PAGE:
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Powerful science lurks in deep


It’s a famous old parlor trick: Yank a tablecloth so fast that the plates stay in place.

Pull the cloth too slowly, however, and the plates collide and chip – or, worse, crash to the floor.

That first scenario happens every day on the table known as the Pacific Basin.

An unusually violent collision of sea-floor plates resulted yesterday in a magnitude-8.9 earthquake, one of the strongest in history, which unleashed the explosive force of many thousands of Hiroshima bombs.

The force was so strong that it moved the island of Honshu eight feet to the east, said Ken Hudnut of the U.S. Geological Survey in Pasadena, Calif.

The quake occurred at a depth of 15 miles in the Japan Trench. There the plates that form the earth’s crust are on a slow-motion collision course.

Hawaii rides on the Pacific plate, creeping northwest at just over 3 inches per year – about the same rate that fingernails grow.

At the Japan Trench, the Pacific plate subducts, or slides, under the North American/Eurasian plate, a process that is messy at best and cataclysmic at worst. When the plates get locked for a time, pressure builds. When the blockage clears, it releases massive amounts of energy.

Scientists say yesterday’s quake ruptured a 250- to 300-mile-long segment of the plate boundary.

The result was an uplift of the sea floor – and the ocean – by several yards.

The Japan Trench subduction zone has generated nine earthquakes of at least magnitude 7 since 1973.

Yesterday’s quake was about 25 miles southwest of a magnitude-7.2 event that occurred two days earlier. Scientists now consider that a foreshock.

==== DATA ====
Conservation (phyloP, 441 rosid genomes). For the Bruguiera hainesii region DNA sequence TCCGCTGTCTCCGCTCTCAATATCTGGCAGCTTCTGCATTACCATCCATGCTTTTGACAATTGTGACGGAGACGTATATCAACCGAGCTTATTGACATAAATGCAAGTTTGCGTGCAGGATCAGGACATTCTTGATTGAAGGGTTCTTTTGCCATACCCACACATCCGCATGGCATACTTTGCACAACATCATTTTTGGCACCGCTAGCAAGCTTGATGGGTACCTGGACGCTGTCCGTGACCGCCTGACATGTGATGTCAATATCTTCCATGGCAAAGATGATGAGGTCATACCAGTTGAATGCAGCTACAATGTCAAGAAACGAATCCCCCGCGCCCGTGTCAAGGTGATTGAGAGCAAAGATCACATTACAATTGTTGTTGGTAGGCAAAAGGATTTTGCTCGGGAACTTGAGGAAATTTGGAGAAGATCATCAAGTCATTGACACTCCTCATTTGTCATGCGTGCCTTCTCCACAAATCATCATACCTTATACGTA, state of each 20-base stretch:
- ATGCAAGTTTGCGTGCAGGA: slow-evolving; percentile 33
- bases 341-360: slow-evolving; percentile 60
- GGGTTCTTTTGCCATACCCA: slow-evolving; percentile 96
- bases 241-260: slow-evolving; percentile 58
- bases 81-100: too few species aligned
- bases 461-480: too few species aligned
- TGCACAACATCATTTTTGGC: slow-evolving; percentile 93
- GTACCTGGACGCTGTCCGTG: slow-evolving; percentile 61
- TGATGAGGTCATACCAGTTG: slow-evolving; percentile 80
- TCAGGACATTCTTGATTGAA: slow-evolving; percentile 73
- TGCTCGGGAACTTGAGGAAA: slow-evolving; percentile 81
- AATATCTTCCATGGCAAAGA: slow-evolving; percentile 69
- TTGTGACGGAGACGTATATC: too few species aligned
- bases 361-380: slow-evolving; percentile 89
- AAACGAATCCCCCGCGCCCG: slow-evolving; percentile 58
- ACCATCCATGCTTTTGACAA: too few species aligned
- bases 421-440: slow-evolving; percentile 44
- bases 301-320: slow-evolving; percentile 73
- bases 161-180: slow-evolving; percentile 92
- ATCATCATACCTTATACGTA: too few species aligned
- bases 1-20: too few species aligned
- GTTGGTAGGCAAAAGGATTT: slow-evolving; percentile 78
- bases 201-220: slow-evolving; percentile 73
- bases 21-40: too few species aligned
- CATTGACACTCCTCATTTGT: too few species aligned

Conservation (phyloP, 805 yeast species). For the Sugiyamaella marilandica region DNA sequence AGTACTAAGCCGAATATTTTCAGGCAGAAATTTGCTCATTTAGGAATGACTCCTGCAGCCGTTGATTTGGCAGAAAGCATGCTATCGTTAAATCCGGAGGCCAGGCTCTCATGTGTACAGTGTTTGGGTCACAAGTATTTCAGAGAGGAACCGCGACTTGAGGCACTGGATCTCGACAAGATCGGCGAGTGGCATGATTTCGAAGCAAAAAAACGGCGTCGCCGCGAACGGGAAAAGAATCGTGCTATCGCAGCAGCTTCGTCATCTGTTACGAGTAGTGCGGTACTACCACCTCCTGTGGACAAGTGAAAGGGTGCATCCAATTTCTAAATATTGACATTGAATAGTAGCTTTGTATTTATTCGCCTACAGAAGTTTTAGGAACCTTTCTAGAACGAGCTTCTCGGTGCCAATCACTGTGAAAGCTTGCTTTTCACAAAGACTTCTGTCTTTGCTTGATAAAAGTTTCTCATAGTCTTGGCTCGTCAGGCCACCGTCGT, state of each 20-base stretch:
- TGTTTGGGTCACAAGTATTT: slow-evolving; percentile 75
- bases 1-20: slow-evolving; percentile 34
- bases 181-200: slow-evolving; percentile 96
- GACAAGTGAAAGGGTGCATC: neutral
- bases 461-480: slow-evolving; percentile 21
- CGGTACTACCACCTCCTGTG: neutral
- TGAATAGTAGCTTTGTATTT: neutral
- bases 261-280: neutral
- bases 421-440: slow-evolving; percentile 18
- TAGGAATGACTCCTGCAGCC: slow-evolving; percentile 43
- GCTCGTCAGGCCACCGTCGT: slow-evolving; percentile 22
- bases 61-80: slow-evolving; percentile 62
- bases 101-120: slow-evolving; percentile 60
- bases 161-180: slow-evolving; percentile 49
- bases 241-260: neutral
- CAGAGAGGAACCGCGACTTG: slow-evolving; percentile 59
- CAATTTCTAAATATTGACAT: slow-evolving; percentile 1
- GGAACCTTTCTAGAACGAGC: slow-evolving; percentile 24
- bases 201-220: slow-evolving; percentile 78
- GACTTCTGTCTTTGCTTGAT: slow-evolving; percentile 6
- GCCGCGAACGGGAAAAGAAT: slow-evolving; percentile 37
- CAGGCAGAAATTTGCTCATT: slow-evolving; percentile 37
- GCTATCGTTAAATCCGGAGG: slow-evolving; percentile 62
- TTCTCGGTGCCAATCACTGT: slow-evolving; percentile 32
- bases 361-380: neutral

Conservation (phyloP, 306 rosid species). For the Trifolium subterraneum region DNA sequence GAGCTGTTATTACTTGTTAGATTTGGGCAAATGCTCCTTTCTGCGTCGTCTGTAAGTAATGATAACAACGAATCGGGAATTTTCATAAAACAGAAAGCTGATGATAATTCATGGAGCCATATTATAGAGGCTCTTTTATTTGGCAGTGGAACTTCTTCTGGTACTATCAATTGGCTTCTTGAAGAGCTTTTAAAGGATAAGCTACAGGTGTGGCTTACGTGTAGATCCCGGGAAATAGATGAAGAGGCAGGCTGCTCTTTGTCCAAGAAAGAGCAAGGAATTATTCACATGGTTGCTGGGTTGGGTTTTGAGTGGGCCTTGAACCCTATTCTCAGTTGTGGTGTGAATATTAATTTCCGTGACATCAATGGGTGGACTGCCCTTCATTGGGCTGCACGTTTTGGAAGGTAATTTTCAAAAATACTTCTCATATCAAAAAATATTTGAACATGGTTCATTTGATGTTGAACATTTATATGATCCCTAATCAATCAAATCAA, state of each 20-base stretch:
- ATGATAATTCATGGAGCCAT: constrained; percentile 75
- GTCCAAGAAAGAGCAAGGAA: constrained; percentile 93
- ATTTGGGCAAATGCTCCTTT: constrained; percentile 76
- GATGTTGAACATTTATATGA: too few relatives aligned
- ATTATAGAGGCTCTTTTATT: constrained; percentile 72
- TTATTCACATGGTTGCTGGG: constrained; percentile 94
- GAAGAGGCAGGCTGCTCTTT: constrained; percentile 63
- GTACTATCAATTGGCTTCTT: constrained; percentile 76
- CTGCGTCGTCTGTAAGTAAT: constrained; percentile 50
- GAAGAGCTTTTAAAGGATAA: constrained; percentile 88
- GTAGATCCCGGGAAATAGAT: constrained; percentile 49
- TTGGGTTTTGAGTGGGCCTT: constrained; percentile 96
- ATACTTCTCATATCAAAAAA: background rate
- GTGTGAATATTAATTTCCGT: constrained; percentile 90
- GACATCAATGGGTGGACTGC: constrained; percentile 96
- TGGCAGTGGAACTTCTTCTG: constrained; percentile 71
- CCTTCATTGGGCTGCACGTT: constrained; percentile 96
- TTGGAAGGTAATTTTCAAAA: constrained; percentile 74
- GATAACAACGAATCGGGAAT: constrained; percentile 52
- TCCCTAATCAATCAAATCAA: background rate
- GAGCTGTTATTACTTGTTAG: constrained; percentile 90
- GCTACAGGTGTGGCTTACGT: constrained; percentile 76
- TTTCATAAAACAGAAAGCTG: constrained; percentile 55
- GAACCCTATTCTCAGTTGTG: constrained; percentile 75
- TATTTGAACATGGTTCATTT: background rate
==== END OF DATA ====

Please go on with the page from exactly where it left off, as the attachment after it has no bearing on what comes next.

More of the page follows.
But they can be forgiven for not recognizing it at the time. No quake of equivalent size to yesterday’s had occurred on that plate boundary since the year 869, as confirmed by geological research.

In the past few days, many large aftershocks have occurred, the largest being a magnitude-7.1. Geophysicists say aftershocks could continue for months.

ALL QUAKES, however, do not a Pacific-wide tsunami make.

Magnitude is a factor, but so is the directionality of the energy, scientists say.

The biggest tsunamis to hit Hawaii have been generated not from Japan, but from Kamchatka (1952), the Aleutian Islands (1946 and 1957), Chile (1960) and our own backyard (1975).

Wave harmonics also come into play.

Gerard Fryer, a geophysicist with the Pacific Tsunami Warning Center, compares it to someone sloshing around in a bathtub half full of water.

If the sloshing is timed right, the bather can make the water splash out of the tub. If the timing is not right, he says, the movements of the bather and the water cancel each other out.

Both those phenomena happen as a tsunami encounters islands or other land masses along its route.

As the tsunami approaches shore at the speed of a jetliner, it slows down. Its energy has to go somewhere, so the wave builds.

But how it builds depends on bathymetry – the contours of the tub. The wave can break up into smaller ripples that, like the bather and the bath water, can reinforce each other or cancel each other out.

That would explain the range of tsunami heights experienced around the islands and along the West Coast – 6.6 feet in Crescent City, Calif., only 2.5 feet in Santa Barbara.

Yesterday morning it was nature playing tricks.


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